Teeth with prosthetic crowns, fused or fractured roots, and those not fully developed, grossly carious or heavily restored at the cementoenamel junction (CEJ) were excluded from the study. Eighty-six molars were thus rejected and the remaining 200 molars were found to be in equal distribution as follows- maxillary first molar (n = 50), maxillary second molar (n = 50), mandibular first molar (n = 50) and mandibular second molar (n = 50). Thereafter, the teeth were again scrutinized thoroughly with a magnifying glass for final inspection on or below the CEJ.

Examination of the site- with the help of a magnifying loupe (Surgitel, 2.5x), three locations- the anatomical location of CEJ, the point of division of the roots at the furcation and the root apex were identified and marked with a 0.5 mm black marker pen (Fig. 2). Simultaneously they were examined for anatomical variations like cementoenamel projections, enamel pearls and suitably noted.

Fig. 2
figure 2

Marking of CEJ, point of division of roots at the furcation and the root apex

Determination of root trunk volume- Setting up of the apparatus- A four cm long glass cylinder was placed in the middle of a 10 cm wide petri dish (now called apparatus herein after). The apparatus was placed in the working area alongside the electronic weighing balance CAS Model ME 310 (Maximum weight = 310 gm; difference = 0.001 gm).

Mercury from the storage container was poured slowly and cautiously into the measuring cylinder until a drop of mercury came out on the petri dish of the apparatus. The mercury on the petri dish was then cleared and then the apparatus along with the mercury was weighed and recorded (first reading). The apparatus was then carefully removed from the weighing balance. Each tooth sample was taken and introduced into the mercury until its furcation (Fig. 3) and was checked with a magnifying glass. Therefore, some droplets were expelled out of the measuring cylinder onto the petri dish. The expelled mercury was cleared and the measuring cylinder with the remaining mercury was put back on the weighing balance and the weight was recorded again (second reading). The apparatus with the remaining mercury was brought back to the working station and the same tooth was again introduced into the mercury until the CEJ (Fig. 4), was simultaneously checked with a magnifying glass. Some mercury was again expelled out onto the petri dish. The mercury was cleared and the apparatus along with the remaining mercury was weighed and recorded (third reading). All the measurements were done by a single examiner to avoid intra-examiner error.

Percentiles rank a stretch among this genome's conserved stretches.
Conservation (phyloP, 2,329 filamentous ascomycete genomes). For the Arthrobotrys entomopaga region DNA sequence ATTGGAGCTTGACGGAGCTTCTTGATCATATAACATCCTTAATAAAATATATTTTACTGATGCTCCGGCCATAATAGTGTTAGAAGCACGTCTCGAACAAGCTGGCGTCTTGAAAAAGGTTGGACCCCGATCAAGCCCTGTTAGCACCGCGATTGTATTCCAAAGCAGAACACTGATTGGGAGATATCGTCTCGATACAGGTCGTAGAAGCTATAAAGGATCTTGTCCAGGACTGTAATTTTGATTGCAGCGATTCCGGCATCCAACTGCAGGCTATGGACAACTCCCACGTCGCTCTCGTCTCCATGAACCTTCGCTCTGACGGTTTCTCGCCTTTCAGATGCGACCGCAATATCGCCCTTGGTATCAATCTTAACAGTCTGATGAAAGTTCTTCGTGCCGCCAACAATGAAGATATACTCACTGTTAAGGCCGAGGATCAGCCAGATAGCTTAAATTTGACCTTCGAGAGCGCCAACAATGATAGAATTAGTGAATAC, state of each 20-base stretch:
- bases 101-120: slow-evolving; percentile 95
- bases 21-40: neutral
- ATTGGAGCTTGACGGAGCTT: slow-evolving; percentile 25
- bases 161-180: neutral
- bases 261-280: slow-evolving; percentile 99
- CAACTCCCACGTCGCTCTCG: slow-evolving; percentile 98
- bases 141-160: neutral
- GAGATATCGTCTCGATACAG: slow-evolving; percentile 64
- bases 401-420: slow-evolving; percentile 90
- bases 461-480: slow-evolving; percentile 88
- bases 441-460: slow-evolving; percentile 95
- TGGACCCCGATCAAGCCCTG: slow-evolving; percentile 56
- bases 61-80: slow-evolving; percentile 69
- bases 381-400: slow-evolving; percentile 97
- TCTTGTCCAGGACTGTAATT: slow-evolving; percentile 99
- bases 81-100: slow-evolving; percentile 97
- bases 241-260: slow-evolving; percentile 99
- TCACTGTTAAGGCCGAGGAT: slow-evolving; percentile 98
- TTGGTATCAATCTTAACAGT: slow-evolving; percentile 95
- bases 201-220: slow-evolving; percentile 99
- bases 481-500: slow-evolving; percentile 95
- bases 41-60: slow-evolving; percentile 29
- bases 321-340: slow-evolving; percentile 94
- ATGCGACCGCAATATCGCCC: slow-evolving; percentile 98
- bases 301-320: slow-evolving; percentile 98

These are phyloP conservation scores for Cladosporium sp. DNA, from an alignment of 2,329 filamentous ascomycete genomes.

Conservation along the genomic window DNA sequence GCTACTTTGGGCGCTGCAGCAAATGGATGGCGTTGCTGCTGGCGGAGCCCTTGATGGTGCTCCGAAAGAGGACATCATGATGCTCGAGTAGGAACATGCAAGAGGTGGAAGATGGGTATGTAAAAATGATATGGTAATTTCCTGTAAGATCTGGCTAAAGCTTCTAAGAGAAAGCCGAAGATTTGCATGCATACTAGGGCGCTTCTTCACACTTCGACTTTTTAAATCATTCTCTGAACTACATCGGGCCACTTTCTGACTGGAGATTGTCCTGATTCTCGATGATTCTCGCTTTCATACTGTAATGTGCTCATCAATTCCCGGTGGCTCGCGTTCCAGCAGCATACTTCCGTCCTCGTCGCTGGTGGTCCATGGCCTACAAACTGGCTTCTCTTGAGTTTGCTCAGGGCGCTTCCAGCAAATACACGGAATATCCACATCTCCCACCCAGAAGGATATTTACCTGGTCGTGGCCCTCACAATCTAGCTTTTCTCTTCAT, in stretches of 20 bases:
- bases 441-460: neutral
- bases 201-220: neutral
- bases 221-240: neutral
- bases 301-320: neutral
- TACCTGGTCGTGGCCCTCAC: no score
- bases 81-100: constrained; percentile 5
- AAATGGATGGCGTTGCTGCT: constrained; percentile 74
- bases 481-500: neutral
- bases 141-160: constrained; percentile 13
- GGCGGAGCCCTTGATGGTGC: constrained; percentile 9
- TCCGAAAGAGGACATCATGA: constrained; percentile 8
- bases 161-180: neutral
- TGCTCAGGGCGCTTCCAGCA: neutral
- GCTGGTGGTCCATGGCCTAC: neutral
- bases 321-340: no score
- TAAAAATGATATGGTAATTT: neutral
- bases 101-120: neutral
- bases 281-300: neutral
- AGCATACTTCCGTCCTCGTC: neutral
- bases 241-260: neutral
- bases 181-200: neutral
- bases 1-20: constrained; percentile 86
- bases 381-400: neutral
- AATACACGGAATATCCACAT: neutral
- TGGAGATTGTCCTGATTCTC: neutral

Fig. 3
figure 3

Tooth immersed until the furcation

Fig. 4
figure 4

Tooth immersed until the CEJ

Calculation of volume

Volume of the root cones (until furcation) = (first reading - second reading)/density of mercury.

The volume of root trunk = (second reading - third reading) /density of mercury.

(The density of mercury was taken as 13.534/cm3)

Measurement of furcation angle

The furcation angle of each tooth was measured with a protractor which was placed on the working table. A horizontal line was drawn on the working table. The tooth was placed on the line to mark the CEJ on the line. To measure the angle between two roots, one root was superimposed on the line and the apex was marked on the line. Another apex was marked on the working table. So, the angle formed between the CEJ, and the two apexes was measured (Fig. 5).

Fig. 5
figure 5

Determination of the angle of furcation

In order to record the linear dimensions of the furcation, a standardized scale was developed by measuring the dimensions of the diameter of different sizes of steel needles and then testing the furcation entrance by introducing standardized gauge. The blade-face dimension (Fig. 6) of the curette was measured and noted. Introduction of curette was then done in the teeth. The recordings were suitably tabulated. Each of the mandibular molars (having two furcation entrances) and the maxillary molars (having three entrances) were tested for the linear dimension by introducing the standardized gauge carefully and recording properly.

Fig. 6
figure 6

Blade – face width

Measurement of tooth root dimension

  1. a.

    Root length- With the help of a divider the length of root apex to CEJ (Fig. 7) was traced, which was then placed on a metallic scale for measurement and recorded. This was done for all the three roots of the upper molars and both roots of the lower molars. Each reading was taken carefully and checked again with a magnifying glass.

Fig. 7
figure 7

Determination of root length

  1. b.

    Root trunk length- Similarly the root trunk length was traced with the help of a divider from CEJ (Fig. 8) to the furcation point which was then placed on a metallic scale for measurement and recorded. The same was checked with a magnifying glass.

Fig. 8
figure 8

Determination of root trunk length

Statistical analysis